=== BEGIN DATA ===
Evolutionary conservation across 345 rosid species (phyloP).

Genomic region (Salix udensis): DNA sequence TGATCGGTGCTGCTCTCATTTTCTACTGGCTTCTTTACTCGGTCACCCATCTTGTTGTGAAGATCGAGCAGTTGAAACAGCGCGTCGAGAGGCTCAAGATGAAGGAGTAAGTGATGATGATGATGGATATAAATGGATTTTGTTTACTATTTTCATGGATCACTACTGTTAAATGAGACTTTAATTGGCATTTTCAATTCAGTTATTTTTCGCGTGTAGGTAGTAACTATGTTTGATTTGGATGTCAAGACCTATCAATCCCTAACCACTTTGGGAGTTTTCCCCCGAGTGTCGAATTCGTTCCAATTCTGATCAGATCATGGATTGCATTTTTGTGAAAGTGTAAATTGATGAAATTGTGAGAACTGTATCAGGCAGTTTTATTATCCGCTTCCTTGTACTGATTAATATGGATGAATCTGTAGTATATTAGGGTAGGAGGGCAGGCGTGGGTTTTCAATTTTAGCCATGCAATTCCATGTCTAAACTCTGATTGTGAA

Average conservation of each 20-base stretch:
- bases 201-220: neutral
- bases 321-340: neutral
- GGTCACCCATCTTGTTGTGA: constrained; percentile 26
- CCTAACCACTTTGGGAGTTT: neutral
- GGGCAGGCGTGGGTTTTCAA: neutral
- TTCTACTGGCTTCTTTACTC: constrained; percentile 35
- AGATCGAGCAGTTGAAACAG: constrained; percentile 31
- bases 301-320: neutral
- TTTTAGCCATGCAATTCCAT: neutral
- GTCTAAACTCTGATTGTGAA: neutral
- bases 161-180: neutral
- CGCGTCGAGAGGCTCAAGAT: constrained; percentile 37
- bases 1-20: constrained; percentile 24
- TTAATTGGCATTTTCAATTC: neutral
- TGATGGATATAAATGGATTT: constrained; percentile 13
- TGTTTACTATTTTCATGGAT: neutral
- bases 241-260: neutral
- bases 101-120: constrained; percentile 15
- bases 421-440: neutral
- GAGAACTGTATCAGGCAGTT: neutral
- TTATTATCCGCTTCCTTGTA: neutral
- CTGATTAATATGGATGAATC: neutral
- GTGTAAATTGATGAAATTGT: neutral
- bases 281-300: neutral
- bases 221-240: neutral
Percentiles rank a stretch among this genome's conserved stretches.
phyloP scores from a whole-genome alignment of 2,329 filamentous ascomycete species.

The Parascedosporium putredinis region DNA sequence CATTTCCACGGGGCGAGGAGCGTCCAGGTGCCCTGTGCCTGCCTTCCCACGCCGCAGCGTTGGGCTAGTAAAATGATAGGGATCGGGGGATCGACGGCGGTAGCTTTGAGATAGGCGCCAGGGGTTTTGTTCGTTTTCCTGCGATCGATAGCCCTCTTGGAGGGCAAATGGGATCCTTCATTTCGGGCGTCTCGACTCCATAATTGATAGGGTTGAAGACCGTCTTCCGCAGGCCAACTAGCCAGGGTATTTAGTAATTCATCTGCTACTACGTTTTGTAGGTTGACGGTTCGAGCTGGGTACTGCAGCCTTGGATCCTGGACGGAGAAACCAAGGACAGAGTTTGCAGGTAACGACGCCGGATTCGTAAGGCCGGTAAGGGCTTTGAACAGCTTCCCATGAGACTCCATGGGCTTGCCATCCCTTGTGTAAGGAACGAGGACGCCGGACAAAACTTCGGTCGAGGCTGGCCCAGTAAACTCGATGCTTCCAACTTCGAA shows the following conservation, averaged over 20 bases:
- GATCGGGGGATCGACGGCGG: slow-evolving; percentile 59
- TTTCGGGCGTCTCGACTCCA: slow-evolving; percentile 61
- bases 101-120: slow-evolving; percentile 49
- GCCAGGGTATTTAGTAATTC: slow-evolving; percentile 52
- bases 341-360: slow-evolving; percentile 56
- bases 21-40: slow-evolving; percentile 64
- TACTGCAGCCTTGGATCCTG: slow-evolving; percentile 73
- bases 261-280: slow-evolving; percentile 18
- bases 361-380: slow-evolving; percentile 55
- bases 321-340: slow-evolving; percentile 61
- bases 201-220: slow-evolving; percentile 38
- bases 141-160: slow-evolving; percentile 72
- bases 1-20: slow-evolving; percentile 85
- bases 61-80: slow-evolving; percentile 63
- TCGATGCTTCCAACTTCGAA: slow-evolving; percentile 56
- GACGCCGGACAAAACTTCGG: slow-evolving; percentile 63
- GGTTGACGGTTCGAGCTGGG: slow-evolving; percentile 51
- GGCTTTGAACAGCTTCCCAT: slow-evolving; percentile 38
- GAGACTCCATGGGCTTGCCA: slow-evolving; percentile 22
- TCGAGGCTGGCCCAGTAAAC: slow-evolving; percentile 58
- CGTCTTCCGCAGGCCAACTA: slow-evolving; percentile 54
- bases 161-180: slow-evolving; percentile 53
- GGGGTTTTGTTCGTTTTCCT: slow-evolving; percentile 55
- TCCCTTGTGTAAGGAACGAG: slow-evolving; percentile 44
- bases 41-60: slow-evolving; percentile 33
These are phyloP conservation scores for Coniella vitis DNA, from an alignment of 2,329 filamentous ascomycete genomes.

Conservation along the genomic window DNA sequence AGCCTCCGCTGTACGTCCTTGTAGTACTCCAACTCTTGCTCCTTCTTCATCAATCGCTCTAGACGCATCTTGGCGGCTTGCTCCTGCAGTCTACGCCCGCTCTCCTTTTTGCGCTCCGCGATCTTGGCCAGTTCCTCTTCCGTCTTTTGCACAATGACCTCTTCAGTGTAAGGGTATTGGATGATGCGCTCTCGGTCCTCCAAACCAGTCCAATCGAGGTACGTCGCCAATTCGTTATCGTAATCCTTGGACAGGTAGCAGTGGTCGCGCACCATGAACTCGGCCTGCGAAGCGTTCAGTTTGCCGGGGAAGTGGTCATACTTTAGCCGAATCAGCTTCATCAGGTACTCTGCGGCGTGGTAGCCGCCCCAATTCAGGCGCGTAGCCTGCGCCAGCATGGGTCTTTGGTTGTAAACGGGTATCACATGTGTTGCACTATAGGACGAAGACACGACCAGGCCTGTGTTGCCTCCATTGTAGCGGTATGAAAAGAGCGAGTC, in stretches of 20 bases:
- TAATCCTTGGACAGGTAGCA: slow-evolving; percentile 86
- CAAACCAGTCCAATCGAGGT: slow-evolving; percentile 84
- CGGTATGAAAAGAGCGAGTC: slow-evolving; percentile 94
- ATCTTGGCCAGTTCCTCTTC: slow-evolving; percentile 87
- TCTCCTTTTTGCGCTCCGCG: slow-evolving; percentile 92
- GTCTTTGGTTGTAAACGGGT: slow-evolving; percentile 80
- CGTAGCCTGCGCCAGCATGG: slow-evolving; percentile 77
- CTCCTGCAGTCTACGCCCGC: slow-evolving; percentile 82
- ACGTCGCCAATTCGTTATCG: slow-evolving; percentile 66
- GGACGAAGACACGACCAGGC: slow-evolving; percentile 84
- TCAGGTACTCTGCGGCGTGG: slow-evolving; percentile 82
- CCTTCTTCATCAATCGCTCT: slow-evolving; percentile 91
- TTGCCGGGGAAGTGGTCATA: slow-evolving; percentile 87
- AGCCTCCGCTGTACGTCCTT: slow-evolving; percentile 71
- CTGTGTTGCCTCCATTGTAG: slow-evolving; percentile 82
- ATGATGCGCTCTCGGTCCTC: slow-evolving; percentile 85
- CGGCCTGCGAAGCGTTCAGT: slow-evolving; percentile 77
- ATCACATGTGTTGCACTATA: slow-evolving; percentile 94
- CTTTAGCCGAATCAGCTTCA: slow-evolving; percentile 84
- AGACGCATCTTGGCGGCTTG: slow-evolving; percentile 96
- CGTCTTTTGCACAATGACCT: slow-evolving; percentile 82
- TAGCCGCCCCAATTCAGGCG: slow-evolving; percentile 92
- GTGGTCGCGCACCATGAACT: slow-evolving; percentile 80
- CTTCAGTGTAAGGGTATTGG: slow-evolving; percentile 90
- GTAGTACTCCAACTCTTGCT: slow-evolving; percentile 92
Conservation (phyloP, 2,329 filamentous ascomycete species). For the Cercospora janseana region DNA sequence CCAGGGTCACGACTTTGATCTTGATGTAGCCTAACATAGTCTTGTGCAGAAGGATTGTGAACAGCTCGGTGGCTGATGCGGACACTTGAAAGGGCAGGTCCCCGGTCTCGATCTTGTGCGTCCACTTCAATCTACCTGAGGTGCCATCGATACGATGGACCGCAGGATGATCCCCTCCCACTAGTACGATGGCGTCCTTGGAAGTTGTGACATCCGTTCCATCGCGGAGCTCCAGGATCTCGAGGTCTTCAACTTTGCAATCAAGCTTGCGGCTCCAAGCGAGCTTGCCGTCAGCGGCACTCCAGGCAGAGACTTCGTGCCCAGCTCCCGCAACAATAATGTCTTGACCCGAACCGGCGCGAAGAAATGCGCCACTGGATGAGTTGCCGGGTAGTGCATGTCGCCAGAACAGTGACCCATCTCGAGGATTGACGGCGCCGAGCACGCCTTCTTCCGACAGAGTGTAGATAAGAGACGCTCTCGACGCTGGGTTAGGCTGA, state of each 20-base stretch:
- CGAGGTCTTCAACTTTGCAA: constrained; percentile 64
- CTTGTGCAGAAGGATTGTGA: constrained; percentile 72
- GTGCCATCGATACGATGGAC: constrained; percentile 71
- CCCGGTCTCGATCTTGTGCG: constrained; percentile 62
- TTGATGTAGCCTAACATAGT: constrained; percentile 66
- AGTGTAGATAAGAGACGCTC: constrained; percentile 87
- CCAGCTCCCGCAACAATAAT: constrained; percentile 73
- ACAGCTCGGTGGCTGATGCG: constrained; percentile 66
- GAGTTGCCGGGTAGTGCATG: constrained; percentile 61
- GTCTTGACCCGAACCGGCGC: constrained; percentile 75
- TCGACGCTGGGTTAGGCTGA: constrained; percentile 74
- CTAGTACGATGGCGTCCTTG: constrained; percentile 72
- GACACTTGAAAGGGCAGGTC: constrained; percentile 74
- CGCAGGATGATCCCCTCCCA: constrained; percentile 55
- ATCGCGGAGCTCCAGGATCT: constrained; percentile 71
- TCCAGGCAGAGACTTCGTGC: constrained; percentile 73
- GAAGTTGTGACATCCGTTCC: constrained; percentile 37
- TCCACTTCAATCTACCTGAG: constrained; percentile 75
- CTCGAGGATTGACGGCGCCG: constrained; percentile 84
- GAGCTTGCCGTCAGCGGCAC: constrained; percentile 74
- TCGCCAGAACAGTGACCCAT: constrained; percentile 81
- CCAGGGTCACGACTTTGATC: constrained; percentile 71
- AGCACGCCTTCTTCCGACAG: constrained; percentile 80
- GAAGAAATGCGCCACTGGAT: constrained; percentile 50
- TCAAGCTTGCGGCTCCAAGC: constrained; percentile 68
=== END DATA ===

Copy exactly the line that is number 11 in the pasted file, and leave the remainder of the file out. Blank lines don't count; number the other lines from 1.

- bases 301-320: neutral